Patients undergoing coronary artery bypass grafting (CABG) routinely stop low-dose aspirin therapy 7 to 10 days before the operation to restore normal platelet hemostatic function, but a new study suggests that it may be more beneficial to continue taking aspirin until the surgery. Israeli researchers studied 32 patients with coronary artery disease about to have CABG. Fourteen patients received aspirin until the day of the operation, and 18 patients stopped receiving aspirin at least one week beforehand. The results show that the patients who stopped aspirin one day before the operation had significantly improved oxygen levels with only a slight increase in bleeding. This group had a significantly shorter ventilation period following the surgery, an average of 3.8 hours compared to 6.9 hours, as well as a significantly shorter stay in the ICU. They also had significantly lower thromboxane A2 levels, 117 pg/mL compared with 1,306 pg/mL (which can usually cause lung injury after this surgery), and were significantly better in their oxygenation capability. While these patients' operations were 24 minutes longer than the other patients, and the patients experienced slightly increased bleeding, none of the patients in the study required more transfusions, nor were there any deaths in either group. The study appears in the May issue of CHEST, the peer-reviewed journal of the American College of Chest Physicians.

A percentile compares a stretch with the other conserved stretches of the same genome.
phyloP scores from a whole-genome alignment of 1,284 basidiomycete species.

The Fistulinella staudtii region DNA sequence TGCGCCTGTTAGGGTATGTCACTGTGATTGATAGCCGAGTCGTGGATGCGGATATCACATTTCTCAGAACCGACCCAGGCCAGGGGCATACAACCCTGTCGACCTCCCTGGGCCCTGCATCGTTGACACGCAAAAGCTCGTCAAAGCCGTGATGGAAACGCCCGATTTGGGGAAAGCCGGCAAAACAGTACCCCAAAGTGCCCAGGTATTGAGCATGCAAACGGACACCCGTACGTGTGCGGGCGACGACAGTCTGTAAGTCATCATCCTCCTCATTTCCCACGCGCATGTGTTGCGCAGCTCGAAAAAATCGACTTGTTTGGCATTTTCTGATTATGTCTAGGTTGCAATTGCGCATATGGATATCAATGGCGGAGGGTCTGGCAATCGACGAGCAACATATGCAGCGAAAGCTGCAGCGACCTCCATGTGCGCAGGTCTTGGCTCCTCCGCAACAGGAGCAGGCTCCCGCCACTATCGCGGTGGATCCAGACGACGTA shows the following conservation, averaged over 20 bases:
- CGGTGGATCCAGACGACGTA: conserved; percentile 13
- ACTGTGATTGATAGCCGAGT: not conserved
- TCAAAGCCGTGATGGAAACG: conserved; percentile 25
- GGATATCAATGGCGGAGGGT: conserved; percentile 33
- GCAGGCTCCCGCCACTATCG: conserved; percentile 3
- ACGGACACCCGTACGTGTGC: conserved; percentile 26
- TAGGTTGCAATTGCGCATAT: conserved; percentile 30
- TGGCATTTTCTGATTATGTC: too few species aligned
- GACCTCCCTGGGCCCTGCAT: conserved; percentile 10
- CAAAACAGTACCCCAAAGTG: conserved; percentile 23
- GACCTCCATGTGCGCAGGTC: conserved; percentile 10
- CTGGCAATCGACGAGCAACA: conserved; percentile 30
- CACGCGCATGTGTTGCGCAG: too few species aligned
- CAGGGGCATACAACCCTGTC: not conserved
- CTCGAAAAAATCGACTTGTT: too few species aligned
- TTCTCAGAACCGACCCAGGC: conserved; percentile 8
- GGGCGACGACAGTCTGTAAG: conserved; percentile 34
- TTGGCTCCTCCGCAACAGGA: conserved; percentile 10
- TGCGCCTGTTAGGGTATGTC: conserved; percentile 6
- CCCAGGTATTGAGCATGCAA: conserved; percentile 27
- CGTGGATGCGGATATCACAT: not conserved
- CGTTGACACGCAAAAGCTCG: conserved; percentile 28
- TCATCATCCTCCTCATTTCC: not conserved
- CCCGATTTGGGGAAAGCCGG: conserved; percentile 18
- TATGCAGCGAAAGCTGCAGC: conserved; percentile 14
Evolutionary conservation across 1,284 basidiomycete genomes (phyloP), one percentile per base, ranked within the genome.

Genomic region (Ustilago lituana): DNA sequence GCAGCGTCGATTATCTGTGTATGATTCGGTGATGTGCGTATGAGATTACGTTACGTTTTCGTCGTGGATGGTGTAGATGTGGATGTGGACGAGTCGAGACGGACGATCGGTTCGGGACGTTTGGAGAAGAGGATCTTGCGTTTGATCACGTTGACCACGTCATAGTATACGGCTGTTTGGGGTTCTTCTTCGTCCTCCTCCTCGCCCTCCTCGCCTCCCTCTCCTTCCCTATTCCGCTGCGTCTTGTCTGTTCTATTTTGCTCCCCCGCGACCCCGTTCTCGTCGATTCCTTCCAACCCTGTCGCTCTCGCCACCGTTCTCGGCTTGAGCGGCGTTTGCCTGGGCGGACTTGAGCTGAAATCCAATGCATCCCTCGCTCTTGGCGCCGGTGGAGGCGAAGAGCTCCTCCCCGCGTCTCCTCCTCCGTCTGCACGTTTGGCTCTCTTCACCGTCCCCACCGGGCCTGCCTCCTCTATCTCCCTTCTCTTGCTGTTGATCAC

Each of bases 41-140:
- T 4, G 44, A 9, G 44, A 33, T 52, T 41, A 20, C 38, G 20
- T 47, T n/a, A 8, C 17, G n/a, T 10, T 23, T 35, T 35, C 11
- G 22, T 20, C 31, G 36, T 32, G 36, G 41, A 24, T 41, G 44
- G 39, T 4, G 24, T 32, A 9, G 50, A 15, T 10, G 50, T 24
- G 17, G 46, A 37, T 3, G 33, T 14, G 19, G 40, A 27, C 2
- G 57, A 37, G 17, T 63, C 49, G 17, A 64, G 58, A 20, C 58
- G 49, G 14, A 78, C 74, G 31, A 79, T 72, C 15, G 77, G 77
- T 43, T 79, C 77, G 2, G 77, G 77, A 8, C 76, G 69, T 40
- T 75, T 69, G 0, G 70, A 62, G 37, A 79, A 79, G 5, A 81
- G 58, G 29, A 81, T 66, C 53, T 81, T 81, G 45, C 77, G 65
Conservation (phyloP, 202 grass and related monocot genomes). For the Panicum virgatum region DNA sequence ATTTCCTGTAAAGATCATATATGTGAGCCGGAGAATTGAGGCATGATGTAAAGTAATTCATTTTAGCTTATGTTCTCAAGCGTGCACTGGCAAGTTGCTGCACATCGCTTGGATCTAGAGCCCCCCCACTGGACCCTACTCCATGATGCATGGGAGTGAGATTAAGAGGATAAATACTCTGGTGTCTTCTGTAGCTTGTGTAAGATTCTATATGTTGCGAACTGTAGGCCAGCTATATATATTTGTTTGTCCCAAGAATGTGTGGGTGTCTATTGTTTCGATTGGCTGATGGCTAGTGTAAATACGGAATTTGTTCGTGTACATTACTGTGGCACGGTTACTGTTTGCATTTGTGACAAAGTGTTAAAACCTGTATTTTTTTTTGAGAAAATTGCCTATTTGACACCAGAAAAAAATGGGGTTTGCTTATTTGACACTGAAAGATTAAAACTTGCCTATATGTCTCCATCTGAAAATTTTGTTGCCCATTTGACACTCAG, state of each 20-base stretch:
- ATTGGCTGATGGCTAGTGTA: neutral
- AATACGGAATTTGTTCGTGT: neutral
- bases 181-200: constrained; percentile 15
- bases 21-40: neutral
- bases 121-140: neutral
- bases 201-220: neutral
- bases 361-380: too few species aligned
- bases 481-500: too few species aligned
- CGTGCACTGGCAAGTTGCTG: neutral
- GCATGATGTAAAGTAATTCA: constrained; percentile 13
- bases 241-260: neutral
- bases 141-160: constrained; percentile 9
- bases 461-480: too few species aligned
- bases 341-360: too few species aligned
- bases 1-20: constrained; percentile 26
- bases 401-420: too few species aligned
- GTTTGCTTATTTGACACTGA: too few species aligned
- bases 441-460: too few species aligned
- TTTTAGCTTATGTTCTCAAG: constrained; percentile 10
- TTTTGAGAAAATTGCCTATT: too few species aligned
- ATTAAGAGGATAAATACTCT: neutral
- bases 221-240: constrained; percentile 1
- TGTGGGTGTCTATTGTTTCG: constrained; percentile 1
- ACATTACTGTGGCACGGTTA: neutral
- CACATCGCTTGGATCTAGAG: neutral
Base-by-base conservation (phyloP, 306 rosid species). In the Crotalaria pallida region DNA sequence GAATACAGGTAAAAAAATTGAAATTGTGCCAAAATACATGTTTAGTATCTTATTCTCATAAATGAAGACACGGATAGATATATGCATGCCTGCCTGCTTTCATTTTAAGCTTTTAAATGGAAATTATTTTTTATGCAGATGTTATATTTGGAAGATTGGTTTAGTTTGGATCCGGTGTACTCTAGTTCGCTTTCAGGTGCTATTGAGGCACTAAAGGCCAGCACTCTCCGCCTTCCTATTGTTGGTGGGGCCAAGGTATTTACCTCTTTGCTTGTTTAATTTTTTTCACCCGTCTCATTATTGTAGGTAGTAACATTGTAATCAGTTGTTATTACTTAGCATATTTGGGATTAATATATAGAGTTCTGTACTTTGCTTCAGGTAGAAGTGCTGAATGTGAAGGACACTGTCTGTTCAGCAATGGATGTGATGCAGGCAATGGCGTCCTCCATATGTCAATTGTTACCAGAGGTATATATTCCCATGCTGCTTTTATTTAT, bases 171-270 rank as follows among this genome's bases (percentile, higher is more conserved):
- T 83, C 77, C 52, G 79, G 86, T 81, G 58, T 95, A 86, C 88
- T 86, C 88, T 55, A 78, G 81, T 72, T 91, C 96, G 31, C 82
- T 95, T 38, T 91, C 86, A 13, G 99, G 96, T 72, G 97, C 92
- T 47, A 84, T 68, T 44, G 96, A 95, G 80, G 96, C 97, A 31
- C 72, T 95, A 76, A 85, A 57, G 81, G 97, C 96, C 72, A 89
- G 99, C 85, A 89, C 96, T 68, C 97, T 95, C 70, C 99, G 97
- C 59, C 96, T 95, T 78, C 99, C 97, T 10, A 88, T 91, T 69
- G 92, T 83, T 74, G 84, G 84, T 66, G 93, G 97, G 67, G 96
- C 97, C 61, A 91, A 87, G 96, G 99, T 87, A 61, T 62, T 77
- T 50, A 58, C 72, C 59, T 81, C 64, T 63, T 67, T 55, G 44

Perceptions of Death and Dying in the ICU: Doctors, Nurses, Residents, and Family
Following the deaths of 68 patients in the ICU, researchers from Nashville, TN, administered the 31-item Quality of Dying and Death (QODD) instrument to each of the patient's attending physician, nurse, resident, and, one month following the death, to one of the patient's family members to capture their views on the quality of the dying process. Signific
Contact: Arielle Green
American College of Chest Physicians